Final Fantasy VII is iconic. From the characters to the plot, it’s regarded as one of the best games of all time, and it has some of the best cover art of all time too, Final Fantasy or not. It’s so good that Final Fantasy VII Remake on PlayStation 4 just decided to keep its box art the exact same but use the new models for it.
The cover art has protagonist Cloud standing with his back to us, hand on his Buster Sword, staring up at the headquarters of Shinra, the evil corporation that dominates the world of Final Fantasy VII. It instantly teases what Shinra is, this gigantic force that towers over all. And for the majority of your time in Midgar, Shinra comprises your main antagonists. As a result, this iconic art frankly fits even better for Final Fantasy VII Remake since that game focuses exclusively on the Midgar section. Just masterful cover art, really.
Final Fantasy XII: The Zodiac Age (PS4, Japan)
Final Fantasy XII is a game that is all over the place in terms of plot and focus, which befits its cover art also being all over the place. Most cover art for the game is good but features a few issues that leave me wanting more. The standard PlayStation 2 cover art feels chaotic with different faces all thrown across the cover with no real rhyme or reason. The game’s logo, which was used for the majority of the releases of the refined Zodiac Age, is okay but focuses on a character (Gabranth) that isn’t the main focus of the game, unlike other logos. I can nitpick all of them in some way, but the Japanese cover art for The Zodiac Age stands above the rest.
The cover art includes all of the major characters from the game, both heroes and villains. They’re painted in an art style that matches the colors of the world of Ivalice and even hints at some of the elements of the plot. We see our antagonists draped in red, yet Larsa is not facing the same direction as them but beginning to look toward the sides of our heroes. Then there’s the duality between Gabranth and Basch and the relationships their characters share. Plus, it’s just a gorgeous paint job. I love cover art that informs how the plot is going to go, but when it shows off character dynamics, it’s even better.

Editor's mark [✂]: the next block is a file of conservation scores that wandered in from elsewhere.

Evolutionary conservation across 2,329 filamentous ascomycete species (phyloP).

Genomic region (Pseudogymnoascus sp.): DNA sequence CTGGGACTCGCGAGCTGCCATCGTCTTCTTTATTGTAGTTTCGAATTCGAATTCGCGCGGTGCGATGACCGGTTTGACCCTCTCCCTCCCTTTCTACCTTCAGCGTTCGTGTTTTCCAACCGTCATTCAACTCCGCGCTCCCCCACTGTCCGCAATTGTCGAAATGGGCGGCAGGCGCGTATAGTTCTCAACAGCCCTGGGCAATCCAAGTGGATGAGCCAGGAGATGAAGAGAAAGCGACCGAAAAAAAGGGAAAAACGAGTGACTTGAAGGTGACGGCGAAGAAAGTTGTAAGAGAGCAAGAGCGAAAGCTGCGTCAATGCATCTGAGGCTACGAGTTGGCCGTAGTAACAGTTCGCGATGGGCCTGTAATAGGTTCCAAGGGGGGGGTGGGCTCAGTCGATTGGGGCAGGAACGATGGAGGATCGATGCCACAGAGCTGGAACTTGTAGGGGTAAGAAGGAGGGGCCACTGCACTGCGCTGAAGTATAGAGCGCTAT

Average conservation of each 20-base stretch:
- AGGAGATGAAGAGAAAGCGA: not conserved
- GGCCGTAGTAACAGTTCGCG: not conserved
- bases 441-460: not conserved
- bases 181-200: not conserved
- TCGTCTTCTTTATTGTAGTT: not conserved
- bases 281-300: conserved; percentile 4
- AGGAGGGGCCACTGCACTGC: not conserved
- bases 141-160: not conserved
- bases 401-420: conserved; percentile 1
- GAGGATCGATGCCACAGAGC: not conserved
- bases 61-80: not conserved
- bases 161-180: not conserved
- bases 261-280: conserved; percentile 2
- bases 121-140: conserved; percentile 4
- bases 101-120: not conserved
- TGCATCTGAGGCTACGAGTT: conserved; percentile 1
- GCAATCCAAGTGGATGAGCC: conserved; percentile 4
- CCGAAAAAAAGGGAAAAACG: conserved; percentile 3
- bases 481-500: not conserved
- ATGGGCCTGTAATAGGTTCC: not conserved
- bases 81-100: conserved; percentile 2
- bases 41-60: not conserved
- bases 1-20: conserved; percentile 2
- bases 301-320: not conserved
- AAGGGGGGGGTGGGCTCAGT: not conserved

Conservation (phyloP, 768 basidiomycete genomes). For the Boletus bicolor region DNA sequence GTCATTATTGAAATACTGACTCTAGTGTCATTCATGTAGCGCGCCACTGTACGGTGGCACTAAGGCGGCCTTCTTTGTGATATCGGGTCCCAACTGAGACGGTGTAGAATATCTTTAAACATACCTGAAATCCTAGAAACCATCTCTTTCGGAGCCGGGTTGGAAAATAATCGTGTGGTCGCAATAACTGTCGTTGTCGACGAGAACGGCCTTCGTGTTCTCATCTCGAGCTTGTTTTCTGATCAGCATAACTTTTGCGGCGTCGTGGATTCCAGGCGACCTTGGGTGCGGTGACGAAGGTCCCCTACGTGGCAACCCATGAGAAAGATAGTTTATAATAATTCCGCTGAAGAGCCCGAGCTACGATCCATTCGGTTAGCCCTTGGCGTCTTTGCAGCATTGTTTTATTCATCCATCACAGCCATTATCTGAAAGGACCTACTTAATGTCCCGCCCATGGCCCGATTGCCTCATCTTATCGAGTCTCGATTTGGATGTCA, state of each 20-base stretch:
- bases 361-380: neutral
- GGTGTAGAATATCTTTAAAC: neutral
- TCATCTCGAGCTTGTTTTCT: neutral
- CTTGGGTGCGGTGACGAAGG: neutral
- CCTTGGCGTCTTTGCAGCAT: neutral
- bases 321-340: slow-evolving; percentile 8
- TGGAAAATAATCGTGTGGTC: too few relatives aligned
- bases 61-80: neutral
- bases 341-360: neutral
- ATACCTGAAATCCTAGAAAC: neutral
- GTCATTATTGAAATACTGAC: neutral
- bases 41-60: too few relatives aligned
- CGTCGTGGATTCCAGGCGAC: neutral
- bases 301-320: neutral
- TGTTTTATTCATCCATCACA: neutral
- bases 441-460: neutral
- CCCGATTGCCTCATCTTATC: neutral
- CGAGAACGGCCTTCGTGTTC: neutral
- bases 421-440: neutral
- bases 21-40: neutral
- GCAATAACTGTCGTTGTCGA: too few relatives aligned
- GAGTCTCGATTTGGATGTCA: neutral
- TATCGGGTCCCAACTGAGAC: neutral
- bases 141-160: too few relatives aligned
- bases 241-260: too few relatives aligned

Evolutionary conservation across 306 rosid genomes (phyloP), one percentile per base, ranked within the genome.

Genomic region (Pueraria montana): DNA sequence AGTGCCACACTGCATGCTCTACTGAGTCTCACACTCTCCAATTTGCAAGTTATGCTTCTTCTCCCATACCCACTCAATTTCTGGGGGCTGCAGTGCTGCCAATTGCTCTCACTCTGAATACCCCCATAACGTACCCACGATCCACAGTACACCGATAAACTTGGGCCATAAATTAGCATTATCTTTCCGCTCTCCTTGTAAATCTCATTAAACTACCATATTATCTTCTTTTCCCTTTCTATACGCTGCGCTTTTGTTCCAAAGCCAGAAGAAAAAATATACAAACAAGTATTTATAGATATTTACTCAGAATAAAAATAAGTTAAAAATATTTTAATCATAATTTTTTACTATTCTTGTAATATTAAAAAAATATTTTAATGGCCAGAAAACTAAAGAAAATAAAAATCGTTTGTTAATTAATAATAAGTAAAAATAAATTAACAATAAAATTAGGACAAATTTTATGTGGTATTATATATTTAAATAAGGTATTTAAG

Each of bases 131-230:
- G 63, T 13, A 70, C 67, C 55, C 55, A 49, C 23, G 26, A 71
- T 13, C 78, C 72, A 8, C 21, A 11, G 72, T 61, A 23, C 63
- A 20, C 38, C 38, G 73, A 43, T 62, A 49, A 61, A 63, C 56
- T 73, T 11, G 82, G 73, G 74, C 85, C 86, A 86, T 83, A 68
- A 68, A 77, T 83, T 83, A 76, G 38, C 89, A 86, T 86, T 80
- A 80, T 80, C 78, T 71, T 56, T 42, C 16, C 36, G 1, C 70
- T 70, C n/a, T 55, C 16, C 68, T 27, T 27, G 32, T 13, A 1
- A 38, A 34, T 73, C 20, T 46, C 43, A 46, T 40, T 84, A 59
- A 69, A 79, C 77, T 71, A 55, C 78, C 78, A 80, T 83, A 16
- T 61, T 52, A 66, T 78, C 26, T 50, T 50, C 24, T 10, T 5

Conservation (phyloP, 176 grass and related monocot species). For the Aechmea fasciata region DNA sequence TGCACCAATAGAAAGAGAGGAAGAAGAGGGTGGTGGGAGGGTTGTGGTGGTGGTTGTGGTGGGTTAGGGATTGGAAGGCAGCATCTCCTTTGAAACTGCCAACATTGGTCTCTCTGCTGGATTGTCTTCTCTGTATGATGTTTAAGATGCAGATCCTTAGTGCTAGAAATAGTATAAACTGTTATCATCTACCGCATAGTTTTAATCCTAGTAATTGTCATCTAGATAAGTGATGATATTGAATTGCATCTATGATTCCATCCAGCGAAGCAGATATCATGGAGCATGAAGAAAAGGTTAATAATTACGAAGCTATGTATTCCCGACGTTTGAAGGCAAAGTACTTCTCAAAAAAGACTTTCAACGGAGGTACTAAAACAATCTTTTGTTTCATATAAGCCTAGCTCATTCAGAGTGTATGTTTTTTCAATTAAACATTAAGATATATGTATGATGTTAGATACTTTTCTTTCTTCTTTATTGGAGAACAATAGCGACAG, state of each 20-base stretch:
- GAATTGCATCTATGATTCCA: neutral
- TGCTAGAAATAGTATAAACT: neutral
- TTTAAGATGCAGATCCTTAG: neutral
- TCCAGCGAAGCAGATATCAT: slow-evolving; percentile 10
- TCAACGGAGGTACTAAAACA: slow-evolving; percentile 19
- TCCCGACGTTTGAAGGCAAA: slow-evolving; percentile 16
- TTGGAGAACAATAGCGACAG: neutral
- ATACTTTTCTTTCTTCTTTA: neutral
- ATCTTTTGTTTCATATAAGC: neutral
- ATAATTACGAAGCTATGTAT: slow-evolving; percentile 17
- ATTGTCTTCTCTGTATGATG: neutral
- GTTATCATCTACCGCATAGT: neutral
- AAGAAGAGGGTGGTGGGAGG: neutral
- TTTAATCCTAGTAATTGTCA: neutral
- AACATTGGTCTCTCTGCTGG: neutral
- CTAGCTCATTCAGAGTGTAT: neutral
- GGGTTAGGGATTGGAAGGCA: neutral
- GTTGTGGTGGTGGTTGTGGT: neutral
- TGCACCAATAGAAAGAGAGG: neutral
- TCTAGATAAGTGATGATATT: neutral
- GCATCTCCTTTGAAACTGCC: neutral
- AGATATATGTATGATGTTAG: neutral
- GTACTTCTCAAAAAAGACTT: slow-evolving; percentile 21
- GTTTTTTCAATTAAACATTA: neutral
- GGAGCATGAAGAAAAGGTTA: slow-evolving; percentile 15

Final Fantasy XIV: Shadowbringers (PS4)
I know that Final Fantasy XIV is beloved around the world. I know it had a rocky start and has improved tremendously over the decade it has been out. I know that it can claim to be the best MMO on the market right now. I just haven’t played it yet. Regardless, it doesn’t change the fact that I love the cover art for the Shadowbringers expansion.
Whoever the Warrior of Darkness is in the world of Final Fantasy XIV, seeing them stand on a twilight battlefield with their pitch-black armor adorned and staring at the player is just simply cool. The darkness emanates from them, their weapon is drawn, and they seem to be looking toward us asking if we’ll be joining them on their adventure. It’s inviting but also somewhat of a challenge. Will you brave this world with this untraditional hero? Are they even a hero? I don’t know, man — this cover art just makes looking cool seem so effortless. I may never play the game, but I can at least admire how much I want to.
These are our picks for the best box cover art in Final Fantasy! Let us know what your picks are.